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Tournaments | Story | 7/3/2019

Canes simply compete

Jack Nelson        
Photo: Roman Anthony (Perfect Game)
HOOVER, Ala. – It’s hard to argue any team has been more dominant in Hoover this week than Canes National 14u. Bouncing around the field with purpose and enthusiasm, the Canes improved to 6-0 on Tuesday and have firmly planted themselves as a frontrunner to take home the 2019 WWBA 14u National Championship.

Taking on the previously undefeated Twelve Silver on a sweltering afternoon at the Hoover Met Stadium, the Canes prevailed, 9-4. Through six games, the Canes have outscored their opponents, 70-10. In a matchup for Pool G supremacy, it was the Canes’s bats that once again stole the show. George (Jed) Howard was 2-for-3, and Roman Anthony was 1-for-3 with two RBIs. In total, eight Canes recorded a hit and Drew Lanphere and Matthew Matthijs both tallied two RBIs each.

The victories are sweet, no doubt. But for Canes GM and 14u coach Dan Gitzen, every day at the yard is precious time for his kids to continue to develop on their baseball journeys.

“There are two things we always talk about,” said Gitzen. “First, this isn’t your last stop in baseball, and if you don’t learn something that helps you get better every time you come to the ballpark, then you wasted a day.”

“The second thing is about doing the little things,” he said. “Little victories can turn into big victories, and little mistakes can turn into big mistakes. But if you minimize your little mistakes and you increase your little victories, then it’s going to add up to a great victory at the end of the day.”

Gitzen has been impressed by the maturity of his young hitters. On a roster as talented as the Canes, kids that are hitting eighth or ninth in the lineup would probably be at the top of most other teams. Things are made more complicated by the fact that bottom of the order guys usually only get two at-bats per game. And when you are 14, all you want to do is been written up by scouts or be the standout performer on Diamondkast.

But that’s not always what is best for the team. Gitzen said he is most proud of how his kids will go up to the plate with a blue-collar approach, putting the team over self.

“Our at-bats have been really good all week,” said Gitzen. “14 year olds with wood don’t realize how easy it is to get themselves out. But these guys have learned that most kids aren’t going to blow the ball by you, so we have worked the count well.”

In order to win a WWBA National Championship at any age level, you must be deep on the mound. Through six games, the Canes have surrendered just 10 earned runs, and on Tuesday used four pitchers to stifle Twelve Silver’s potent offense. Lefthander Hayden Thomas stood out, throwing two innings of scoreless relief, striking out five.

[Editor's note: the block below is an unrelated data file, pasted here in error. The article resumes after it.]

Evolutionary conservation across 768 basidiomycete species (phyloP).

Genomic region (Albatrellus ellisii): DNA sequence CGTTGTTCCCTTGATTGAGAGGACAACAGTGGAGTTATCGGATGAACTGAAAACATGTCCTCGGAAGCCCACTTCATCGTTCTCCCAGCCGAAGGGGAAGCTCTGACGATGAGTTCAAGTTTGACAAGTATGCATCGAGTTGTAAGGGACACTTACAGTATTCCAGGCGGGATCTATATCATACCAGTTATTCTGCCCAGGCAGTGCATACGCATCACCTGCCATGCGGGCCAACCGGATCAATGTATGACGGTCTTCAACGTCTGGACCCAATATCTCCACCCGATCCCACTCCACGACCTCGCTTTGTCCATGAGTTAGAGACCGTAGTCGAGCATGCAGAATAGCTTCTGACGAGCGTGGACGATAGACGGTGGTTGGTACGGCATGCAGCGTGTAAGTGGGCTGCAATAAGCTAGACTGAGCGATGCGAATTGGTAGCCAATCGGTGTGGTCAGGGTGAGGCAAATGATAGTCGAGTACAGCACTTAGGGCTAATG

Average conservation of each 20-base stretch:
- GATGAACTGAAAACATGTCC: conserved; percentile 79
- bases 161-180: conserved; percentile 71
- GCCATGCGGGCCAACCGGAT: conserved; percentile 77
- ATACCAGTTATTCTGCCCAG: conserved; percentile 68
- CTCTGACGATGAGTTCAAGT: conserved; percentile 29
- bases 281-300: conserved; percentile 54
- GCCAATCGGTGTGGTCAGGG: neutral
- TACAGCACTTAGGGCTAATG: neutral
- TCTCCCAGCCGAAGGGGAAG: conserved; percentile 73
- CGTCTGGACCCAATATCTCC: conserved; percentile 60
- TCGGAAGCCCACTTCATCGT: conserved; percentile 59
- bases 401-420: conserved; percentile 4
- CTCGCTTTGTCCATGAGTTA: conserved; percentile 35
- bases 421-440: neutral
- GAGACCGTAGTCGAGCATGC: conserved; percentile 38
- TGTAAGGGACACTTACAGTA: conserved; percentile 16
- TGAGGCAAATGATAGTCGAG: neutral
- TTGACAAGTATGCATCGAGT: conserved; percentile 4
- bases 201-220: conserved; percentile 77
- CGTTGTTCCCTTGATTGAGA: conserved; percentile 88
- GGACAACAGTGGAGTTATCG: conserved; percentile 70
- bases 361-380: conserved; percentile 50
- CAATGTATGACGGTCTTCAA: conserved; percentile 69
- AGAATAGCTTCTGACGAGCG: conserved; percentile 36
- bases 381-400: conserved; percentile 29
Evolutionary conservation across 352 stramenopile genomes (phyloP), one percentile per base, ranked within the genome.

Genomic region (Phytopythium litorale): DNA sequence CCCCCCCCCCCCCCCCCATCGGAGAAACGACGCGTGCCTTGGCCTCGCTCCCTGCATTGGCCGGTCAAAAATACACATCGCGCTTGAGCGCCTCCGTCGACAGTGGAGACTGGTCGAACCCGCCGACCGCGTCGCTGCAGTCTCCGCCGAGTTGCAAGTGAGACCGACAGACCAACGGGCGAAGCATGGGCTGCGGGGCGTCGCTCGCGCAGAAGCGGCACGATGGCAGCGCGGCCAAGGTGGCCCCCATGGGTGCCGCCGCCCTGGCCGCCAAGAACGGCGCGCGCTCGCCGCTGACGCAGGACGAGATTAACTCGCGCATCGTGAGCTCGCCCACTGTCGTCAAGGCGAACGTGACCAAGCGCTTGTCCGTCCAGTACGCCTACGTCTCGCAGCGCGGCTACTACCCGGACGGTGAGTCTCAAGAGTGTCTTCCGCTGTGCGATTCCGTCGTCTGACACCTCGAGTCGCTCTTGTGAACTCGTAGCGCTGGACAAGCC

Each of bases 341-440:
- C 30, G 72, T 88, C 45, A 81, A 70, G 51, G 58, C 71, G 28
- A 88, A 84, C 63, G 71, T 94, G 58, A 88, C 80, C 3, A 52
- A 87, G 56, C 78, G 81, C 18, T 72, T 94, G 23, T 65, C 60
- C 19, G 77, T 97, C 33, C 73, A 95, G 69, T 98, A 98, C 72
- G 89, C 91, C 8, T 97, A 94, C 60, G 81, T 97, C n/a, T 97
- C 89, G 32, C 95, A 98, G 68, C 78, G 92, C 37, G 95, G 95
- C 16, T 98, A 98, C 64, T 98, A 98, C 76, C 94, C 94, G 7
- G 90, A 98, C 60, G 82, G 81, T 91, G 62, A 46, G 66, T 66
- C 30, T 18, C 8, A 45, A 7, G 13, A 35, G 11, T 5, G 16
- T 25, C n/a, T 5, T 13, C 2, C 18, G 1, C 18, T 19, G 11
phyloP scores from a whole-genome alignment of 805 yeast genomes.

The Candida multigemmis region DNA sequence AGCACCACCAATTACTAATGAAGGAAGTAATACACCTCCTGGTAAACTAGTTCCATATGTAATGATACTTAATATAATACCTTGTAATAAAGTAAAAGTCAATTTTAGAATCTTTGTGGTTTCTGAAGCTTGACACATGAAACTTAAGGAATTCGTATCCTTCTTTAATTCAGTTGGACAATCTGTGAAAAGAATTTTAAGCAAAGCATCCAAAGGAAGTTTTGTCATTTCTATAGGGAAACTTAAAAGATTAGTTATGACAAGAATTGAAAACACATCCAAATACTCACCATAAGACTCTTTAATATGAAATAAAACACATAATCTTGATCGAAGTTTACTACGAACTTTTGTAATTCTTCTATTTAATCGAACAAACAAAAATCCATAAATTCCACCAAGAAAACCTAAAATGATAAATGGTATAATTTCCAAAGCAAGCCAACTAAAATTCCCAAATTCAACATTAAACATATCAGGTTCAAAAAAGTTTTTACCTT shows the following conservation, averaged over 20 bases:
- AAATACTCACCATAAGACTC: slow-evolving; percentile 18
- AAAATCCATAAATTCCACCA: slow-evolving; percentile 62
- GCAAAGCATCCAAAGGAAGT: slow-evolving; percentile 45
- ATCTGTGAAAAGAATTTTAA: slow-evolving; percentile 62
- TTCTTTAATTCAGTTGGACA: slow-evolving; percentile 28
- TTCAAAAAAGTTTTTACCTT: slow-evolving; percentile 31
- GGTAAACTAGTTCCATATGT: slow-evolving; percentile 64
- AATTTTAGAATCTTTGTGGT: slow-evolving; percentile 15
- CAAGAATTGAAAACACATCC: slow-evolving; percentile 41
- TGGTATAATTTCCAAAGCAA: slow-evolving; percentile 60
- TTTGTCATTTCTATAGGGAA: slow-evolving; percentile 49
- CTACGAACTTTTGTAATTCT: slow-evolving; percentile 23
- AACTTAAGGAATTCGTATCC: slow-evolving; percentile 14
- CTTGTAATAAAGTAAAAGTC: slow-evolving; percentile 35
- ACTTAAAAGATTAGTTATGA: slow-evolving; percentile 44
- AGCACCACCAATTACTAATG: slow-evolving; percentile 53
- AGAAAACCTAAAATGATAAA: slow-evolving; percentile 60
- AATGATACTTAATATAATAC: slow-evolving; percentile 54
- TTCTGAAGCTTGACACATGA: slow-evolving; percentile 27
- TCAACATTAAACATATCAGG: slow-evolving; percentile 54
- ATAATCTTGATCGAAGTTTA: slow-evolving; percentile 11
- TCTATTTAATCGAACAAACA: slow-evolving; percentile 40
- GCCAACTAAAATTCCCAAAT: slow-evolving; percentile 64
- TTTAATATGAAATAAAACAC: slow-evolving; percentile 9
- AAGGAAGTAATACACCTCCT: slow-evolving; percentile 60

“Our pitching staff has been great, too” Gitzen said. “They (Twelve) are a really good hitting team.”

There are generally two schools of thought in assembling a travel baseball team. You can either gather up local talent, develop what you have, and go get after it in big time tournaments. Or, you can pluck top players from across the country and meet up every couple weeks at a weeklong event. While the Canes do add a couple players for major tournaments, the very fabric of the organization is built from the ground up, from the 9u and 10u levels all the way to 17u.

“I don’t think any of this is possible without our youth programs,” said Gitzen. “At a young age, these kids will practice together every day and work hard in the offseason.”

“Everyone knows about our 17u team and our American teams,” said Gitzen. “People think it’s easy for us to get these great players because we have ‘Canes’ across our chest. But what people don’t really see is that a lot of these kids have been playing with us for a long time. We have one of the best youth programs in the country, and about seven of these guys on the 14u team have been with us since they were 9 years old. We have a really strong core.”

Across all levels, the Canes have won 11 Perfect Game national championships. They are almost always in the mix when things are all said and done. They have sent over 1200 alumni on to receive college scholarships, and more than 250 have been lucky enough to here their name called in the MLB Draft. Their secret lies in the energy and atmosphere fostered by the coaching staff.

“The thing that sets us apart is that we try to compete all the time,” said Gitzen. “We don’t play in events that we’re not trying to win. I don’t run a practice and try not to get better. There will never be a day when you show up to one of our practices and you see a coach sitting on a bucket, rolling the balls out.”

Gitzen believes this mantra prepares his boys not just a long and successful career in baseball, but in whatever endeavor they choose to pursue after they are finished playing.

“I always say that life is a competition,” said Gitzen. “And if your not practicing to compete at life, then you’re going to get left behind. I think the reason we have been so successful is because we are always practicing to compete, whether that is in batting practice, taking ground balls, or an at-bat in the seventh inning when you are winning 17-1.”

“If you go out there an compete all the time, your going to have a pretty high level of success.”



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